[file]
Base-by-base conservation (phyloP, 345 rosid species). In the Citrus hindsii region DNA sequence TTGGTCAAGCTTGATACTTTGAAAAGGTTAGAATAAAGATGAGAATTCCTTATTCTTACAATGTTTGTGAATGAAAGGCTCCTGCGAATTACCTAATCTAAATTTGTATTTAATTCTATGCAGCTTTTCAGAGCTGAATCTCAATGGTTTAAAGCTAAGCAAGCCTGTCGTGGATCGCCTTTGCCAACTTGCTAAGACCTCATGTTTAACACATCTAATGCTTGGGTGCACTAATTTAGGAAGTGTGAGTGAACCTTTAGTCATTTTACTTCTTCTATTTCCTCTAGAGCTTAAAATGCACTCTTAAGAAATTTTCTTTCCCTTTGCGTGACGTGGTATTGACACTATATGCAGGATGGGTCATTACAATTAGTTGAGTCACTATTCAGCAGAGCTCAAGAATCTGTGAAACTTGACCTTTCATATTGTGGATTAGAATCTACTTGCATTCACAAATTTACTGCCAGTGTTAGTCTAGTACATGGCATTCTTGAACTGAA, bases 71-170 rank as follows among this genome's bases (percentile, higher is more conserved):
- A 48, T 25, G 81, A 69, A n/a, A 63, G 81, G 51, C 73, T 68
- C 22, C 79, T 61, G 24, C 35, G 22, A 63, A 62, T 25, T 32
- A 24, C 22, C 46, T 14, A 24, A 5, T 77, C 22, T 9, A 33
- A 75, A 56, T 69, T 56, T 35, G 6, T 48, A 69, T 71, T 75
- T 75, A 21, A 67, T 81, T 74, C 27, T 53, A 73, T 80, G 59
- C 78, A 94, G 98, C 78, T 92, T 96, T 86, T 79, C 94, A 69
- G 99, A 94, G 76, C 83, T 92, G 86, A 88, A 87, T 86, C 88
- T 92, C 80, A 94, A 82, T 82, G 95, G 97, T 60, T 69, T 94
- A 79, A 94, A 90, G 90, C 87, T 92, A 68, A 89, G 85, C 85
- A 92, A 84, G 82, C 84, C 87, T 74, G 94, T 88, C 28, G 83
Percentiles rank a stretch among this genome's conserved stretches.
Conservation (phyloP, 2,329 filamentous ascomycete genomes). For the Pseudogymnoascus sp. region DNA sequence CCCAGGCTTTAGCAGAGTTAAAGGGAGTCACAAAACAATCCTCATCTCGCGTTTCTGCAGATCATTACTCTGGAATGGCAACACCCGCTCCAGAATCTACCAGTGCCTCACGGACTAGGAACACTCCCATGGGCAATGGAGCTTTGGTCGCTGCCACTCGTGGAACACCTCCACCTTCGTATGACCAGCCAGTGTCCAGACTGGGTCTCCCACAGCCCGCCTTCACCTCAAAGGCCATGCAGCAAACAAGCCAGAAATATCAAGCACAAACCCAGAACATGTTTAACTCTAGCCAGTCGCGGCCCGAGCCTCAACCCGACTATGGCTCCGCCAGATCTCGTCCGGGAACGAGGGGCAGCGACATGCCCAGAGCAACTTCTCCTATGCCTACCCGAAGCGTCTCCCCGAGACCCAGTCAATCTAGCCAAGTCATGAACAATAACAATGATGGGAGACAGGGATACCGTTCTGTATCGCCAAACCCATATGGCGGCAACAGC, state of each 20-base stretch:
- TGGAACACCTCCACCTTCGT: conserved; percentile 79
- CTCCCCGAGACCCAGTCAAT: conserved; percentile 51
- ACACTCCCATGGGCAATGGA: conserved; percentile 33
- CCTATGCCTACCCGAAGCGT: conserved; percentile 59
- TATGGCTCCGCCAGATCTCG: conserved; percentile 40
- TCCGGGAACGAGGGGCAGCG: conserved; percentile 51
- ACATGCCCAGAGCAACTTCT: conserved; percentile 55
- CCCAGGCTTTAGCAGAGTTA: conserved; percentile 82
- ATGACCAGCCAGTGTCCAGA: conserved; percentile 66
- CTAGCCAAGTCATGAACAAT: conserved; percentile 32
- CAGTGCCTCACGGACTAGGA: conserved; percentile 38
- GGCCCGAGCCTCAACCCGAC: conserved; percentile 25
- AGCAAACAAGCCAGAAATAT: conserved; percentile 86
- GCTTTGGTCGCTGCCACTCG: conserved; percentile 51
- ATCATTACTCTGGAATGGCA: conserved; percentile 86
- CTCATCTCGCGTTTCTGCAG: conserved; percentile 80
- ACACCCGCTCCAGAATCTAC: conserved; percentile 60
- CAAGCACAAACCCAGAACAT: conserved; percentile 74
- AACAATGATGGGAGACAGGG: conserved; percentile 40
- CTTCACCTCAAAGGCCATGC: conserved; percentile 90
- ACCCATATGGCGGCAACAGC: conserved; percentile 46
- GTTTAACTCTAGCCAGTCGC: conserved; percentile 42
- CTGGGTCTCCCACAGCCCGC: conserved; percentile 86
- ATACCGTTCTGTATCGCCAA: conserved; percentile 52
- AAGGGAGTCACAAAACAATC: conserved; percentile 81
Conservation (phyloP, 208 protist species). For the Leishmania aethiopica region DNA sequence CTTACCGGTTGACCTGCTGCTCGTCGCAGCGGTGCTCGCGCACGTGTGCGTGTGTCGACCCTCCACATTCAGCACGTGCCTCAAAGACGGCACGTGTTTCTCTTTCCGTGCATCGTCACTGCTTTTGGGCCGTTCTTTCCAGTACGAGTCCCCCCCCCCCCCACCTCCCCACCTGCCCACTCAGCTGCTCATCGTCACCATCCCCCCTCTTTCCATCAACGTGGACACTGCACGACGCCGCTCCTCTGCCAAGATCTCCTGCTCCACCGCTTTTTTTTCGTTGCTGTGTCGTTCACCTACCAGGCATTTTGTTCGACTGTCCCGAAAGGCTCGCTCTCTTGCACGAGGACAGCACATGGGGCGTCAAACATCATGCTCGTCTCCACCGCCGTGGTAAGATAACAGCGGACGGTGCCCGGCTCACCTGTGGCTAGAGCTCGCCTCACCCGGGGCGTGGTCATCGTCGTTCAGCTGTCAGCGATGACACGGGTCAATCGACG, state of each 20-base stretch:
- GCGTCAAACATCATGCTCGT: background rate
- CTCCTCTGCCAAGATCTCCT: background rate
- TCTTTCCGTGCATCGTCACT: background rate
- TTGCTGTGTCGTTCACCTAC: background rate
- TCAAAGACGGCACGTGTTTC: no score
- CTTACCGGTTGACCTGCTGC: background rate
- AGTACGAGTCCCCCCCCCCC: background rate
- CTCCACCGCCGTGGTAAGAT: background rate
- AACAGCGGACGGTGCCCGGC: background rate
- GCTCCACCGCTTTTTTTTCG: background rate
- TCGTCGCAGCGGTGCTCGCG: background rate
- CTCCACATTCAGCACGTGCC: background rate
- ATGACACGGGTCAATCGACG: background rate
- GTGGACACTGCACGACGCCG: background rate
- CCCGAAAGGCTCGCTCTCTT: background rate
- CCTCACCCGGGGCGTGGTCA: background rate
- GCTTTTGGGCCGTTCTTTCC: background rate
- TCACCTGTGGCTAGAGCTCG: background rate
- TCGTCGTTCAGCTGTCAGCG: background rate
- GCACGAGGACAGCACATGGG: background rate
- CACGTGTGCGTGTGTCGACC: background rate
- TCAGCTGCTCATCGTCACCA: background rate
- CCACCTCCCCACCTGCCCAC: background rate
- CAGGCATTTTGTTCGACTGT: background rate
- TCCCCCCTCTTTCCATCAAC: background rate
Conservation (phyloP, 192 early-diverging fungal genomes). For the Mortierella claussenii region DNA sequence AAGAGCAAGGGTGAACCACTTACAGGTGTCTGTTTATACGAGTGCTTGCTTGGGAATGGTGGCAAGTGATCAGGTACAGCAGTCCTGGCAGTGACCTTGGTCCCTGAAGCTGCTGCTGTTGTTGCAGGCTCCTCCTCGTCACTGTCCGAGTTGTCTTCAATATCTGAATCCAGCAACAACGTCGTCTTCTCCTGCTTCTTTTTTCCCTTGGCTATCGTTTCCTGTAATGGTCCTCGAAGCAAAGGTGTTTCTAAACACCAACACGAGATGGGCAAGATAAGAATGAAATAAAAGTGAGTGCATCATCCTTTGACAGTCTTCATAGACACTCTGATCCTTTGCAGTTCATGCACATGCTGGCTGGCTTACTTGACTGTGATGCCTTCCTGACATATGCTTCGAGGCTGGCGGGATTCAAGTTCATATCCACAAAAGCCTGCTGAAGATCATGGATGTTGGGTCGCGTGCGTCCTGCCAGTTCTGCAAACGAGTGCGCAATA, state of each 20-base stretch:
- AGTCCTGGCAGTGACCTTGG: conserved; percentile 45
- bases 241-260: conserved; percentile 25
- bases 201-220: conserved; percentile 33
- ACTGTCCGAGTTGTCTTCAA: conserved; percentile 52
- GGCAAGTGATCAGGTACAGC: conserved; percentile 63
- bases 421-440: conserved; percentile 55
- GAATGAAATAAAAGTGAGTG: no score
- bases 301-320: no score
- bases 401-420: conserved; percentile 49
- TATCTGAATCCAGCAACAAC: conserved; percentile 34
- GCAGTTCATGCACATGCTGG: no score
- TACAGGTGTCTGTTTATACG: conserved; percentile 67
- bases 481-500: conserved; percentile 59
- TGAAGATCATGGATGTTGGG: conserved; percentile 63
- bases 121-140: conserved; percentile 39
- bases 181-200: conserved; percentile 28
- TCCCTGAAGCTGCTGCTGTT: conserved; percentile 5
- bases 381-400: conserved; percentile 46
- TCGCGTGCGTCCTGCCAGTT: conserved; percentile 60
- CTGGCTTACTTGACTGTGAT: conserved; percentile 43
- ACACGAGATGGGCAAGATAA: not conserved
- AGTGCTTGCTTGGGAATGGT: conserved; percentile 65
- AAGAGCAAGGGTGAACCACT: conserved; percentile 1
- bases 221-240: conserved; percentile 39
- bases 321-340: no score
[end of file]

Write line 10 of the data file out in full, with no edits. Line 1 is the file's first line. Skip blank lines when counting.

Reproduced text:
- A 79, A 94, A 90, G 90, C 87, T 92, A 68, A 89, G 85, C 85